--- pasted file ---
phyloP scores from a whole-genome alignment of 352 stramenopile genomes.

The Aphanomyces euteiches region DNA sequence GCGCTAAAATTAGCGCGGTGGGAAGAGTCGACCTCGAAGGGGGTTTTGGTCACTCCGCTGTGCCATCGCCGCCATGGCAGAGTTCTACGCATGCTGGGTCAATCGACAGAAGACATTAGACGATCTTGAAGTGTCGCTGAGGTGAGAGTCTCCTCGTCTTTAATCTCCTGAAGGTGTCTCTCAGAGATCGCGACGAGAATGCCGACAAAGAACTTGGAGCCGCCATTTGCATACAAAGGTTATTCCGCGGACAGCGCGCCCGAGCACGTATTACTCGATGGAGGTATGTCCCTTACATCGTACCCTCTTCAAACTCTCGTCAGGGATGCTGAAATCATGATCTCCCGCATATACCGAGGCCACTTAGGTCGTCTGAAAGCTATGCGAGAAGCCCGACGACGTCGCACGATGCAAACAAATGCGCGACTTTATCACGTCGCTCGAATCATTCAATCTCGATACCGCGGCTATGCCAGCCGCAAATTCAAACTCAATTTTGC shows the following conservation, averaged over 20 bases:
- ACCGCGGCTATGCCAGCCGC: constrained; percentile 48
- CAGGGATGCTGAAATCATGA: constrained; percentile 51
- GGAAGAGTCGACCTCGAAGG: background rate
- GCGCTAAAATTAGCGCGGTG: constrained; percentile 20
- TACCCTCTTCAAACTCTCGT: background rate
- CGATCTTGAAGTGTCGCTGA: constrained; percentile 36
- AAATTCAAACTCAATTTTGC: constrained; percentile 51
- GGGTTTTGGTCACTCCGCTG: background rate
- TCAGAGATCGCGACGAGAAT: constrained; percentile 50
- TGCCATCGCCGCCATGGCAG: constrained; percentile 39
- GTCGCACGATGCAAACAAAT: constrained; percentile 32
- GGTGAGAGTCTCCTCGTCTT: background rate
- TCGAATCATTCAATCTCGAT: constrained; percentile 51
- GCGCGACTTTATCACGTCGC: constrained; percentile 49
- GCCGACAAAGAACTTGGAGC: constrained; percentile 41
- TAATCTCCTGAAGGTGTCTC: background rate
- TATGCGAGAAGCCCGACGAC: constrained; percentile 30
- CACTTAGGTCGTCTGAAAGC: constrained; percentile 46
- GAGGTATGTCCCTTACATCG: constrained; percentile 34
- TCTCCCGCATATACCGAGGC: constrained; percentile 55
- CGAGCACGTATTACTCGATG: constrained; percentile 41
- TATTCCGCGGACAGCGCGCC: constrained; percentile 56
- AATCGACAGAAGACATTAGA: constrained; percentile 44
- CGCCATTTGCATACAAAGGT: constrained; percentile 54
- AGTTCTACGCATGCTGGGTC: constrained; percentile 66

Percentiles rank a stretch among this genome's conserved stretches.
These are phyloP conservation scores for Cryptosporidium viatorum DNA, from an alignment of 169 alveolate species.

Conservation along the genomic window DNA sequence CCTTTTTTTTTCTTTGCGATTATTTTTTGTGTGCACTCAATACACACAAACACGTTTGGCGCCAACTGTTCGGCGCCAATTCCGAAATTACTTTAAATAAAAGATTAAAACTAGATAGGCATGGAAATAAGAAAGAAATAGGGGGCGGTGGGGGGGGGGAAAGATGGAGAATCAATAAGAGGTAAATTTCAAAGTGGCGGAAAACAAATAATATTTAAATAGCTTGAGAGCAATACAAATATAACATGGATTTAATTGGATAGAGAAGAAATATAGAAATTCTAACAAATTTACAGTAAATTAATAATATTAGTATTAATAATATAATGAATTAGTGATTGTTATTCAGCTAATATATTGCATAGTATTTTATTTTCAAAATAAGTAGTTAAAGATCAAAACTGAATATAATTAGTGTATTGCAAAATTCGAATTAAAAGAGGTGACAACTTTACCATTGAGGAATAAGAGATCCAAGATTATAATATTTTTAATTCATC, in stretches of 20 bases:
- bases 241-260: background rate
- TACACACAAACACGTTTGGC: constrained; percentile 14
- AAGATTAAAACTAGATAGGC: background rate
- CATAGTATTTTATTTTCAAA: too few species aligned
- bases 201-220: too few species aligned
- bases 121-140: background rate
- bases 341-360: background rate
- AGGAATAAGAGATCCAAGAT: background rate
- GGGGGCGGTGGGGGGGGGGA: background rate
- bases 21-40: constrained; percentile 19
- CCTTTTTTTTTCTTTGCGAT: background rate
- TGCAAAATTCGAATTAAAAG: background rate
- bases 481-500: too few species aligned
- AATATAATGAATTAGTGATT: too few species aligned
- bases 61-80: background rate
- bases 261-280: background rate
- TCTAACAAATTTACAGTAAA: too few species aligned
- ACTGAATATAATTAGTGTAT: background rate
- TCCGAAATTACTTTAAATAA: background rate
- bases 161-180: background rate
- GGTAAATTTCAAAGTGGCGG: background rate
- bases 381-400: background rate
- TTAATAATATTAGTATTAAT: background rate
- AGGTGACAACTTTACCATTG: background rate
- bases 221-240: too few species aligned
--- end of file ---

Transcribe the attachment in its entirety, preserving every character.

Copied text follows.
phyloP scores from a whole-genome alignment of 352 stramenopile genomes.

The Aphanomyces euteiches region DNA sequence GCGCTAAAATTAGCGCGGTGGGAAGAGTCGACCTCGAAGGGGGTTTTGGTCACTCCGCTGTGCCATCGCCGCCATGGCAGAGTTCTACGCATGCTGGGTCAATCGACAGAAGACATTAGACGATCTTGAAGTGTCGCTGAGGTGAGAGTCTCCTCGTCTTTAATCTCCTGAAGGTGTCTCTCAGAGATCGCGACGAGAATGCCGACAAAGAACTTGGAGCCGCCATTTGCATACAAAGGTTATTCCGCGGACAGCGCGCCCGAGCACGTATTACTCGATGGAGGTATGTCCCTTACATCGTACCCTCTTCAAACTCTCGTCAGGGATGCTGAAATCATGATCTCCCGCATATACCGAGGCCACTTAGGTCGTCTGAAAGCTATGCGAGAAGCCCGACGACGTCGCACGATGCAAACAAATGCGCGACTTTATCACGTCGCTCGAATCATTCAATCTCGATACCGCGGCTATGCCAGCCGCAAATTCAAACTCAATTTTGC shows the following conservation, averaged over 20 bases:
- ACCGCGGCTATGCCAGCCGC: constrained; percentile 48
- CAGGGATGCTGAAATCATGA: constrained; percentile 51
- GGAAGAGTCGACCTCGAAGG: background rate
- GCGCTAAAATTAGCGCGGTG: constrained; percentile 20
- TACCCTCTTCAAACTCTCGT: background rate
- CGATCTTGAAGTGTCGCTGA: constrained; percentile 36
- AAATTCAAACTCAATTTTGC: constrained; percentile 51
- GGGTTTTGGTCACTCCGCTG: background rate
- TCAGAGATCGCGACGAGAAT: constrained; percentile 50
- TGCCATCGCCGCCATGGCAG: constrained; percentile 39
- GTCGCACGATGCAAACAAAT: constrained; percentile 32
- GGTGAGAGTCTCCTCGTCTT: background rate
- TCGAATCATTCAATCTCGAT: constrained; percentile 51
- GCGCGACTTTATCACGTCGC: constrained; percentile 49
- GCCGACAAAGAACTTGGAGC: constrained; percentile 41
- TAATCTCCTGAAGGTGTCTC: background rate
- TATGCGAGAAGCCCGACGAC: constrained; percentile 30
- CACTTAGGTCGTCTGAAAGC: constrained; percentile 46
- GAGGTATGTCCCTTACATCG: constrained; percentile 34
- TCTCCCGCATATACCGAGGC: constrained; percentile 55
- CGAGCACGTATTACTCGATG: constrained; percentile 41
- TATTCCGCGGACAGCGCGCC: constrained; percentile 56
- AATCGACAGAAGACATTAGA: constrained; percentile 44
- CGCCATTTGCATACAAAGGT: constrained; percentile 54
- AGTTCTACGCATGCTGGGTC: constrained; percentile 66

Percentiles rank a stretch among this genome's conserved stretches.
These are phyloP conservation scores for Cryptosporidium viatorum DNA, from an alignment of 169 alveolate species.

Conservation along the genomic window DNA sequence CCTTTTTTTTTCTTTGCGATTATTTTTTGTGTGCACTCAATACACACAAACACGTTTGGCGCCAACTGTTCGGCGCCAATTCCGAAATTACTTTAAATAAAAGATTAAAACTAGATAGGCATGGAAATAAGAAAGAAATAGGGGGCGGTGGGGGGGGGGAAAGATGGAGAATCAATAAGAGGTAAATTTCAAAGTGGCGGAAAACAAATAATATTTAAATAGCTTGAGAGCAATACAAATATAACATGGATTTAATTGGATAGAGAAGAAATATAGAAATTCTAACAAATTTACAGTAAATTAATAATATTAGTATTAATAATATAATGAATTAGTGATTGTTATTCAGCTAATATATTGCATAGTATTTTATTTTCAAAATAAGTAGTTAAAGATCAAAACTGAATATAATTAGTGTATTGCAAAATTCGAATTAAAAGAGGTGACAACTTTACCATTGAGGAATAAGAGATCCAAGATTATAATATTTTTAATTCATC, in stretches of 20 bases:
- bases 241-260: background rate
- TACACACAAACACGTTTGGC: constrained; percentile 14
- AAGATTAAAACTAGATAGGC: background rate
- CATAGTATTTTATTTTCAAA: too few species aligned
- bases 201-220: too few species aligned
- bases 121-140: background rate
- bases 341-360: background rate
- AGGAATAAGAGATCCAAGAT: background rate
- GGGGGCGGTGGGGGGGGGGA: background rate
- bases 21-40: constrained; percentile 19
- CCTTTTTTTTTCTTTGCGAT: background rate
- TGCAAAATTCGAATTAAAAG: background rate
- bases 481-500: too few species aligned
- AATATAATGAATTAGTGATT: too few species aligned
- bases 61-80: background rate
- bases 261-280: background rate
- TCTAACAAATTTACAGTAAA: too few species aligned
- ACTGAATATAATTAGTGTAT: background rate
- TCCGAAATTACTTTAAATAA: background rate
- bases 161-180: background rate
- GGTAAATTTCAAAGTGGCGG: background rate
- bases 381-400: background rate
- TTAATAATATTAGTATTAAT: background rate
- AGGTGACAACTTTACCATTG: background rate
- bases 221-240: too few species aligned